Anyway, we were talking about Wednesday. Did I like it? Yes. I can see why it got the success it got. It is like a mash-up of all the successful films/series of the last 20 years into a lovely-paced set of 8 episodes. The bit of horror, the edgy main character, the school full of weirdos, the mysterious monster lurking in the dark, the supernatural elements, the witty snarky dialogues, etc. In some sense, a Generative AI could have produced this with the prompt, “give me the screenwriting for a successful Netflix series.”
I am not saying that to undermine the series. On the contrary, the mash-up is beautifully executed. All the above elements are picked just enough to make them noticeable but not too much to give you the sour taste of a “knockoff.” It is something that requires genuine talent.
If I have to say something negative, though, the main character, Wednesday, sometimes feels too much like a mary sue. You know, good at everything and treating everybody like shit while everybody keeps falling for her. The subtle character evolution could have been a little more emphasized. Nevertheless, it is just a tiny detail.
It is a solid recommendation, and I am already waiting for next season.
Another month without a clear trend. I added 34 new albums to my tracking system. Listened to 840 tracks from 340 artists and 382 albums, with Billy Joel taking a surprising amount of the total.
Besides that, I dug a bit into game soundtracks, mainly thanks to the new Dwarf Fortress release. But we will talk about it in the next section.
There are two games I want to talk about this month: Cult of the Lamb and Dwarf Fortress (for the release of the new 0.50 version).
Let’s start with Cult of the Lamb (2022), a lovely mix between a roguelike and a “cult simulator” developed by Massive Monster. If you remember last month’s changelog, you know this is the game I was reserving for my Steam Deck.
The game is really charming. It hits one of my favorite moods: creepute, that weird but fascinating mix between creepy and cute. To give you a better idea, a big part of my game was managing my cult full of cute animals with the occasional sacrifice and meal of “animal meat.”
The game is solid, and I had (still having, technically) great fun. The roguelike element is skillfully done, even if it is not particularly original. On the other hand, the “cult simulator” part is not especially deep. It doesn’t take long before checking all your followers and doing rituals become repetitive and uninspired. After a couple of hours, you start automating everything, get everything you need from the village and occasionally sacrifice one of the followers when needed. It becomes boring very fast.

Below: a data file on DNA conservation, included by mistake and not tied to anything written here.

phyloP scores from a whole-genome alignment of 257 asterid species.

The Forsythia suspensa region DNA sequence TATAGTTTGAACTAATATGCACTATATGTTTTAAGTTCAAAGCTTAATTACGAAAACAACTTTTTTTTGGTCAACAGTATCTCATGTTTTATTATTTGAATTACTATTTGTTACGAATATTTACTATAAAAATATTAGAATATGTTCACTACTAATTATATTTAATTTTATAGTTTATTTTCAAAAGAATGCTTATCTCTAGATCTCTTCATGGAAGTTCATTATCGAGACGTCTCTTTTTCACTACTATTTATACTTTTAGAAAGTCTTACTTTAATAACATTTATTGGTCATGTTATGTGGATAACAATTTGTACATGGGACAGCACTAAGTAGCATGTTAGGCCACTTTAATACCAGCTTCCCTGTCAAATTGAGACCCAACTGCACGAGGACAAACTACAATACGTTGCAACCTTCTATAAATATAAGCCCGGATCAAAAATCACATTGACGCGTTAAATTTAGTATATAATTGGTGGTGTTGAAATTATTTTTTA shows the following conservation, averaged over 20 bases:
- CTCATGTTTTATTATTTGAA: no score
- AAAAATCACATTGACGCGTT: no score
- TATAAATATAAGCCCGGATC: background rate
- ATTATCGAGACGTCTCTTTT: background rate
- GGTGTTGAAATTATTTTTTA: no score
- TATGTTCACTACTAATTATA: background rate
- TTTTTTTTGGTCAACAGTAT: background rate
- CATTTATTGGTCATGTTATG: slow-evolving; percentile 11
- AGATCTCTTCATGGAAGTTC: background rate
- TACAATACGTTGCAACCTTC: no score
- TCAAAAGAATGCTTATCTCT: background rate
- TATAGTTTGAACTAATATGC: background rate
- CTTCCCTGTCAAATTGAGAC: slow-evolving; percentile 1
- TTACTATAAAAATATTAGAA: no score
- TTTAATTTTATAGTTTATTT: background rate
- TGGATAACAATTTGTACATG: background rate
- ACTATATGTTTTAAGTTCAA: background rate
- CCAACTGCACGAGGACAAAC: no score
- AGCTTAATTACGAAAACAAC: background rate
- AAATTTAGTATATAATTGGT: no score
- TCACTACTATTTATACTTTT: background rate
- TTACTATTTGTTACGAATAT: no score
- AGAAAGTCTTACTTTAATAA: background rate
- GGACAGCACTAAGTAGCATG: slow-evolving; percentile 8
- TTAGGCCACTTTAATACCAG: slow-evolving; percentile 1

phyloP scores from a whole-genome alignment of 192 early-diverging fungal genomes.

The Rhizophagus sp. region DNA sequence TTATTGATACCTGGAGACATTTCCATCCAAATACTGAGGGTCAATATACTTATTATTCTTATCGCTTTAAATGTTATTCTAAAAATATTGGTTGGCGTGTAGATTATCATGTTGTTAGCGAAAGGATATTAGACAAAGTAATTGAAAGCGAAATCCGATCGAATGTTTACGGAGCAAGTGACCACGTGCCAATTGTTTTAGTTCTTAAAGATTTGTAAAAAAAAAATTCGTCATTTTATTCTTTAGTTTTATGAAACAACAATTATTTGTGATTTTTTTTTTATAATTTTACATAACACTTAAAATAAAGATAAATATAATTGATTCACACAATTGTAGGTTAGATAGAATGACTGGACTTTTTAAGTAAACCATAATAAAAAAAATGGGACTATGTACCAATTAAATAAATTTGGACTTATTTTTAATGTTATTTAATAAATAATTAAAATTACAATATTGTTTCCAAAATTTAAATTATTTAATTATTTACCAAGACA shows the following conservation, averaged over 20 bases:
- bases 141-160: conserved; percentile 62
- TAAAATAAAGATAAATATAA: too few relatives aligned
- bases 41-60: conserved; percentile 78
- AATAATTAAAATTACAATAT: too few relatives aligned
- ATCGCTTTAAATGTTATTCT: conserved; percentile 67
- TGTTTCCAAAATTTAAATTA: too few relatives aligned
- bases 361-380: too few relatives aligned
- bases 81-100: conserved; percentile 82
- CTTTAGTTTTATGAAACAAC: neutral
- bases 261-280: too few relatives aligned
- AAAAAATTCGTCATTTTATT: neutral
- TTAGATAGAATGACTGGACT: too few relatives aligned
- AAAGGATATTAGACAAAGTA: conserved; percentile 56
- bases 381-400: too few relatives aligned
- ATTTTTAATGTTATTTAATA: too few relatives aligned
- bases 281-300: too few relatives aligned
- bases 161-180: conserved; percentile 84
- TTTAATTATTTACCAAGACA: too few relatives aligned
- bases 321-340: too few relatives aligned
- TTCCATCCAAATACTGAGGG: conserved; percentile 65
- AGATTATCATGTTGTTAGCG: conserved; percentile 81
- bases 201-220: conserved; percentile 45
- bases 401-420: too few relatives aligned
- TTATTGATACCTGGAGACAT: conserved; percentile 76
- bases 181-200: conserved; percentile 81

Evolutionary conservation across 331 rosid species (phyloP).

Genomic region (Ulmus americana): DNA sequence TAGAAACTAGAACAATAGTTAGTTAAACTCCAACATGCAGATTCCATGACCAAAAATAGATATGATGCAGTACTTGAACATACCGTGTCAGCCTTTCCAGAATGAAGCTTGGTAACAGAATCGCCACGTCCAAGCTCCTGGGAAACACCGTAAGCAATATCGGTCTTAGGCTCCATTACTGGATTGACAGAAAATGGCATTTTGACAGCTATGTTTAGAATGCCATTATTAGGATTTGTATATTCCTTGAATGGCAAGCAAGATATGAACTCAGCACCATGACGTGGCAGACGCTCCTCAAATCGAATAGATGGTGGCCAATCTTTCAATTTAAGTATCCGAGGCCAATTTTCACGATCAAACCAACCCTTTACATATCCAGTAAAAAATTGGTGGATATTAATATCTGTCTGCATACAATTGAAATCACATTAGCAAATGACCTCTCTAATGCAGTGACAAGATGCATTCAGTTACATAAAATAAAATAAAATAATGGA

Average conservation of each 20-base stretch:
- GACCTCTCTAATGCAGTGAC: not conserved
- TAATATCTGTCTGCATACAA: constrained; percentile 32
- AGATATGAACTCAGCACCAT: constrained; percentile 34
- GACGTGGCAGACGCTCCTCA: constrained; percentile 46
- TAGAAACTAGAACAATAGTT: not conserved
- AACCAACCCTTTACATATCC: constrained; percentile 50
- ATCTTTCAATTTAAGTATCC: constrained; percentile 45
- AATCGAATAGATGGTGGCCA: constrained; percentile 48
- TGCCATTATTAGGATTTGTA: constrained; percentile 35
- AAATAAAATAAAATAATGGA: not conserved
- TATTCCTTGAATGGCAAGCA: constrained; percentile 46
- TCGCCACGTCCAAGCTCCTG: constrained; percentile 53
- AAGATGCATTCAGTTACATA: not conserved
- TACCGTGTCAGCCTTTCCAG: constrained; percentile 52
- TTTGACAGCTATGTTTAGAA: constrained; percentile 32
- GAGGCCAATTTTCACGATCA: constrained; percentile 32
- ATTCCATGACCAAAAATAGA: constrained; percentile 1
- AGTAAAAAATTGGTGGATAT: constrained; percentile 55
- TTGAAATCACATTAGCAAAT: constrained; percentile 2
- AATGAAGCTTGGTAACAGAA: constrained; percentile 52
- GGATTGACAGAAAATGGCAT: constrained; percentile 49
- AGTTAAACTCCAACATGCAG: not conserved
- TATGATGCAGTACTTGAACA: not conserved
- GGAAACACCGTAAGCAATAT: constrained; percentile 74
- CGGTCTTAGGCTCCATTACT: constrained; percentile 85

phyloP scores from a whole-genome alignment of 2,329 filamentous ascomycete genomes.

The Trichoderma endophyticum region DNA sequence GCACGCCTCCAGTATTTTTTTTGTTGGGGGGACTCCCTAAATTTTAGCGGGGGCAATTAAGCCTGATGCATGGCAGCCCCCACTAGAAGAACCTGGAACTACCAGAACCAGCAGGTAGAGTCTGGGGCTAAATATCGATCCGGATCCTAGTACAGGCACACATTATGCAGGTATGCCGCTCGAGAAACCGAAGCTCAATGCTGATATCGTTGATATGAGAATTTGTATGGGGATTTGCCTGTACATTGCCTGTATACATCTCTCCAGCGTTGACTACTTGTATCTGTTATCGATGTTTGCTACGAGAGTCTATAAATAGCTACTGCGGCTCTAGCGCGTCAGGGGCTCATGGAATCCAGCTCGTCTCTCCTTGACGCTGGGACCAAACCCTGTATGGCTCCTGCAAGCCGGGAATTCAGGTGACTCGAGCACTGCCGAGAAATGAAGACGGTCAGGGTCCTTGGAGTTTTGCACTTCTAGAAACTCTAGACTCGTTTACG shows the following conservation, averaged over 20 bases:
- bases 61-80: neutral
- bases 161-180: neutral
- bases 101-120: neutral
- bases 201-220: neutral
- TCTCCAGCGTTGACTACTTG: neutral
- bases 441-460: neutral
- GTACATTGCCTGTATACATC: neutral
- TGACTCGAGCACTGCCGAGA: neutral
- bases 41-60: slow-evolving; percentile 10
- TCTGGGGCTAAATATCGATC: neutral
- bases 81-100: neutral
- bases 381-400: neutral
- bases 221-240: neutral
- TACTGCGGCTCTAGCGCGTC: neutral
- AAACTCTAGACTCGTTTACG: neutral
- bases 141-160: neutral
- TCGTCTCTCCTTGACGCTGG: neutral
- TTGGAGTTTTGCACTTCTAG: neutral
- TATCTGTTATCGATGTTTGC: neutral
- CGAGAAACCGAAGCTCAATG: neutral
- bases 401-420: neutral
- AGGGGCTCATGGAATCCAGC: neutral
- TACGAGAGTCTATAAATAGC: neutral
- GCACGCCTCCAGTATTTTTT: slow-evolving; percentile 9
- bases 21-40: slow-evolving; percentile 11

Overall, even due to the exquisite art style, the game is a solid 8/10 (I wouldn’t say I like giving votes a lot, but sometimes a good score saves me hundreds of words).
The other big game of the month is Dwarf Fortress. Finally, after years of development, this masterpiece landed on Steam and itch.io in its renewed and modernized version.
I love Dwarf Fortress. I learned to play it on the classic version when trees were still just a single tile (now they are “3D” and spread over many z-levels). I played on the ASCII tileset and learned to read the fantastic stories hidden in a deceitful salad of random characters. I fell in love with those stories.
Because this is the real power of Dwarf Fortress: its complex, randomly generated world, full of lively characters with detailed personal histories and a web of relationships with each other, artifacts, creatures, and gods.
If you want to have an idea of the kind of things I am talking about, I can suggest watching some videos by Kruggsmash, the person who, more than anyone, mastered the art of Dwarf Fortress’ storytelling. In particular, looks for the “Monster Killers” series.
The new Steam release is a significant step forward. It finally breaks the DF’s UI wall, allowing new players to approach such a beautiful game. Moreover, it also gives the team the financial stability to improve the game even more (and, who knows, at a faster pace)!
To be honest, I played very little to the new version (being Windows-only and rarely using Windows). But I bought it anyway. It is my way of repaying all my playing time over the past years.
Strike the heart!
This is the end of the year! Last newsletter of 2022 (well, technically is the first of 2023, but I consider the time when I write). You may wonder, what about the yearly reviews? What about next year’s ambitions and goals?
I will dedicate a different article to those. So don’t worry (or worry, if you prefer).
January will be the perfect month to look forward to and plan for 2023. But, for now, I need to close this draft to finally come back to Winter Rest.
I need to extract all the warmth from this month while I can.
See you next time.
Other Interesting Things
- 💻 Readwise Reader is out in public beta. We talked about it last month. You may want to check it out.
- 🎬 Speaking of “The Quest for Character,” this is an excellent interview with Massimo Pigliucci about the book.
- 📝 “Plato was not white” – This is a concise article. Still, I think it explains well why I cringe a lot while discussing Ancient Philosophy online. And why I do it very rarely.